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What a Failed TPP Would Mean for the U.S. Economy

January 6, 2016, 9:22 PM UTC
President Barack Obama Meets With National Security Leaders To Discuss The Trans-Pacific Partnership
U.S. President Barack Obama, right, speaks while meeting with current and former diplomatic and national security officials including James Baker, former U.S. Secretary of State, to discuss the Trans-Pacific Partnership (TPP) in the Roosevelt Room of the White House in Washington, D.C., U.S., on Friday, Nov. 13, 2015. Obama, hoping to kick off a new phase of selling the TPP at home while enhancing its prospects overseas, has enlisted some of the nations top national security leaders to give testimonials. Photographer: Andrew Harrer/Bloomberg via Getty Images
Photograph by Andrew Harrer — Bloomberg via Getty Images

The most important foreign economic policy decision of 2016 in the U.S. will be made after President Obama signs and submits the Trans-Pacific Partnership (TPP) Agreement to Congress for approval this spring. Congress will then have no more than 60 legislative days in both the House and Senate to vote it up or down with no amendment. There are a lot of upsides to approval, and enormous costs to its rejection.

The TPP is the first 21st-century trade agreement in more than name, as it blazes new paths to creating opportunities for American commerce. It’s the first trade agreement to be designed for the new digital economy, and if implemented, small and medium-sized American businesses will have assured access to nearly half of the world’s economies for the first time. Even a one-person business that comes up with a new smartphone app—or any other product—will be able to serve markets abroad. For trade in goods, not only are taxes on trade cut around the Pacific Rim—in most cases sinking to zero (the negotiators point to 18,000 examples of this on all manufactured products and nearly all U.S. agricultural exports)—but conflicting regulations that needlessly impede trade will be also be reduced. Services in a wide variety of sectors will be able to cross borders more freely, and competition from state-owned enterprises will be made fairer.

This is an agreement designed for our times and for our talents. There are no sufficient alternatives.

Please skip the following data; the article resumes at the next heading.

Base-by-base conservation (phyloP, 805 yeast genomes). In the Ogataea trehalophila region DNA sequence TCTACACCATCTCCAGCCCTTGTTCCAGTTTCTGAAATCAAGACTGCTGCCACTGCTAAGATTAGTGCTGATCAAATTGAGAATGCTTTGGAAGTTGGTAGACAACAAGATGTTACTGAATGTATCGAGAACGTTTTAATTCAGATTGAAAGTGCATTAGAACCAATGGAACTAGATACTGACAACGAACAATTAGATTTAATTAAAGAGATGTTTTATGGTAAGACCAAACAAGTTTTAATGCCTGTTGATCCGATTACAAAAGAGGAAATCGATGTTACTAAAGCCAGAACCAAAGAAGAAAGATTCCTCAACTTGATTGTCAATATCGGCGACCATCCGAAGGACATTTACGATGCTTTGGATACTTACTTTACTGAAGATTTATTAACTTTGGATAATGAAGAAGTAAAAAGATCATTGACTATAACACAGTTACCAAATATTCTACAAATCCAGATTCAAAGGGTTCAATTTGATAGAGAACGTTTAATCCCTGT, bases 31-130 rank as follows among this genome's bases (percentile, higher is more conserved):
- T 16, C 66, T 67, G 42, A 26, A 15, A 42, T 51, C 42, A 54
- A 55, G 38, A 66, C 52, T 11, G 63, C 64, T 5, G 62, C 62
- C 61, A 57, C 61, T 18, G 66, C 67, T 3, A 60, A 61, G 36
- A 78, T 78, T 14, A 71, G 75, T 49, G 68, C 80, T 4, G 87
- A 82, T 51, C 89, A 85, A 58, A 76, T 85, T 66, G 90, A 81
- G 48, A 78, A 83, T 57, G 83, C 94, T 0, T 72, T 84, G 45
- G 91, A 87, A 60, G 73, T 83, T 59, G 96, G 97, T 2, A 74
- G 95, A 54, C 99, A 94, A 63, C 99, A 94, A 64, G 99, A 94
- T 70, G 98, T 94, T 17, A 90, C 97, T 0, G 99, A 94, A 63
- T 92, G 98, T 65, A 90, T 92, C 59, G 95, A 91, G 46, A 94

The lack of a global consensus on trade was regrettably demonstrated by the failure of 162 World Trade Organization members to even agree on whether their 15-year-old negotiating agenda was still alive last month. Currently, trade agreements can only be entered into by coalitions of the willing, and the bulk of these agreements are regional.

If Congress cannot work out remaining issues with the Administration and vote to implement the TPP, then:

  • Other countries will continue to negotiate preferential trade agreements that discriminate against American commerce.
  • The future for international trade would be of a world more divided, with lower standards than the U.S. wants and that the American economy needs.
  • The terms of agreements in Asia would be dictated by China’s perceived needs, falling far short of the TPP.
  • The U.S. would not be in a position to replace this agreement with either individual bilateral agreements nor broader agreements in the WTO. What countries would chance reaching an agreement with the U.S. were the TPP not approved?


In short, the damage to the American economy of the TPP failing to come into effect due to U.S. rejection or inaction would be enormous—and it’s calculable.

With the TPP agreed and approved, a path forward will emerge. The TPP has an open architecture—other countries can negotiate accession. There is strong interest in Korea, Indonesia, the Philippines, Thailand, Taiwan, and Colombia to join. The TPP—along with the other trans-oceanic agreement under current negotiation, the Transatlantic Trade and Investment Partnership (TTIP)—may be looked back upon as the modern equivalent for trade of the 1944 Bretton Woods Agreement, which gave rise to a rules-based global financial system that has provided a foundation first for economic recovery and subsequent global economic growth.

The bottom line: The TPP requires a majority vote in both houses of Congress, and the fact that it’s an election year doesn’t make the process any easier. The year of 2016 will see a major test for continued American world leadership.

Alan Wm. Wolff is Chairman of the National Foreign Trade Council and is a Senior Counsel with the global law firm Dentons. He is a former U.S. Deputy Trade Negotiator.